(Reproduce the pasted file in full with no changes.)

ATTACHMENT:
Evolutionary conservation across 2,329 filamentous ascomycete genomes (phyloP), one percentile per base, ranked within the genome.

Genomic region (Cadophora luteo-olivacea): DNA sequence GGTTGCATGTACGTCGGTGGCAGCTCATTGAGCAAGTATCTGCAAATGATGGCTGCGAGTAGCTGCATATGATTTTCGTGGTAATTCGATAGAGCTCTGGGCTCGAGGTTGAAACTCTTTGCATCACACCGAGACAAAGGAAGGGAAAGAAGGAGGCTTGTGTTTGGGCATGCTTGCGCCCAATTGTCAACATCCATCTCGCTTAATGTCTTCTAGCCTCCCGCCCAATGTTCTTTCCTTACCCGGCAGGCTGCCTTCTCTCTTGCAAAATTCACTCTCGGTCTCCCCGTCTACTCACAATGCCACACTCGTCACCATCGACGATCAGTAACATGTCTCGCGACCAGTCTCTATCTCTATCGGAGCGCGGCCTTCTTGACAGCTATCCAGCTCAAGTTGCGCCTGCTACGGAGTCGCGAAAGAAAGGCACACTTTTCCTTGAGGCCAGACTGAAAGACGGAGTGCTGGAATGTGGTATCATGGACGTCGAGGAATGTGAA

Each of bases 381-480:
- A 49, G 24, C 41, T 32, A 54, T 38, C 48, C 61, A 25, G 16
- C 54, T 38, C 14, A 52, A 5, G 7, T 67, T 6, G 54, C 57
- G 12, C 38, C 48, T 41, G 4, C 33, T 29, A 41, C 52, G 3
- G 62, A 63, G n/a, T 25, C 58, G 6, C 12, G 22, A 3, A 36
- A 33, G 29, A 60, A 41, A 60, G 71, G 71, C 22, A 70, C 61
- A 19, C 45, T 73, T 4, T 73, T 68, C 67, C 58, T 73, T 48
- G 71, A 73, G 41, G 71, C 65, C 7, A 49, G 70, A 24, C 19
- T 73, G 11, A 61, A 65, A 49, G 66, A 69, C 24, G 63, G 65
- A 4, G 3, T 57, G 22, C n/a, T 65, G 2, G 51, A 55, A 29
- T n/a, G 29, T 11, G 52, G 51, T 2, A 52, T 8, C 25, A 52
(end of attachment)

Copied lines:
Evolutionary conservation across 2,329 filamentous ascomycete genomes (phyloP), one percentile per base, ranked within the genome.

Genomic region (Cadophora luteo-olivacea): DNA sequence GGTTGCATGTACGTCGGTGGCAGCTCATTGAGCAAGTATCTGCAAATGATGGCTGCGAGTAGCTGCATATGATTTTCGTGGTAATTCGATAGAGCTCTGGGCTCGAGGTTGAAACTCTTTGCATCACACCGAGACAAAGGAAGGGAAAGAAGGAGGCTTGTGTTTGGGCATGCTTGCGCCCAATTGTCAACATCCATCTCGCTTAATGTCTTCTAGCCTCCCGCCCAATGTTCTTTCCTTACCCGGCAGGCTGCCTTCTCTCTTGCAAAATTCACTCTCGGTCTCCCCGTCTACTCACAATGCCACACTCGTCACCATCGACGATCAGTAACATGTCTCGCGACCAGTCTCTATCTCTATCGGAGCGCGGCCTTCTTGACAGCTATCCAGCTCAAGTTGCGCCTGCTACGGAGTCGCGAAAGAAAGGCACACTTTTCCTTGAGGCCAGACTGAAAGACGGAGTGCTGGAATGTGGTATCATGGACGTCGAGGAATGTGAA

Each of bases 381-480:
- A 49, G 24, C 41, T 32, A 54, T 38, C 48, C 61, A 25, G 16
- C 54, T 38, C 14, A 52, A 5, G 7, T 67, T 6, G 54, C 57
- G 12, C 38, C 48, T 41, G 4, C 33, T 29, A 41, C 52, G 3
- G 62, A 63, G n/a, T 25, C 58, G 6, C 12, G 22, A 3, A 36
- A 33, G 29, A 60, A 41, A 60, G 71, G 71, C 22, A 70, C 61
- A 19, C 45, T 73, T 4, T 73, T 68, C 67, C 58, T 73, T 48
- G 71, A 73, G 41, G 71, C 65, C 7, A 49, G 70, A 24, C 19
- T 73, G 11, A 61, A 65, A 49, G 66, A 69, C 24, G 63, G 65
- A 4, G 3, T 57, G 22, C n/a, T 65, G 2, G 51, A 55, A 29
- T n/a, G 29, T 11, G 52, G 51, T 2, A 52, T 8, C 25, A 52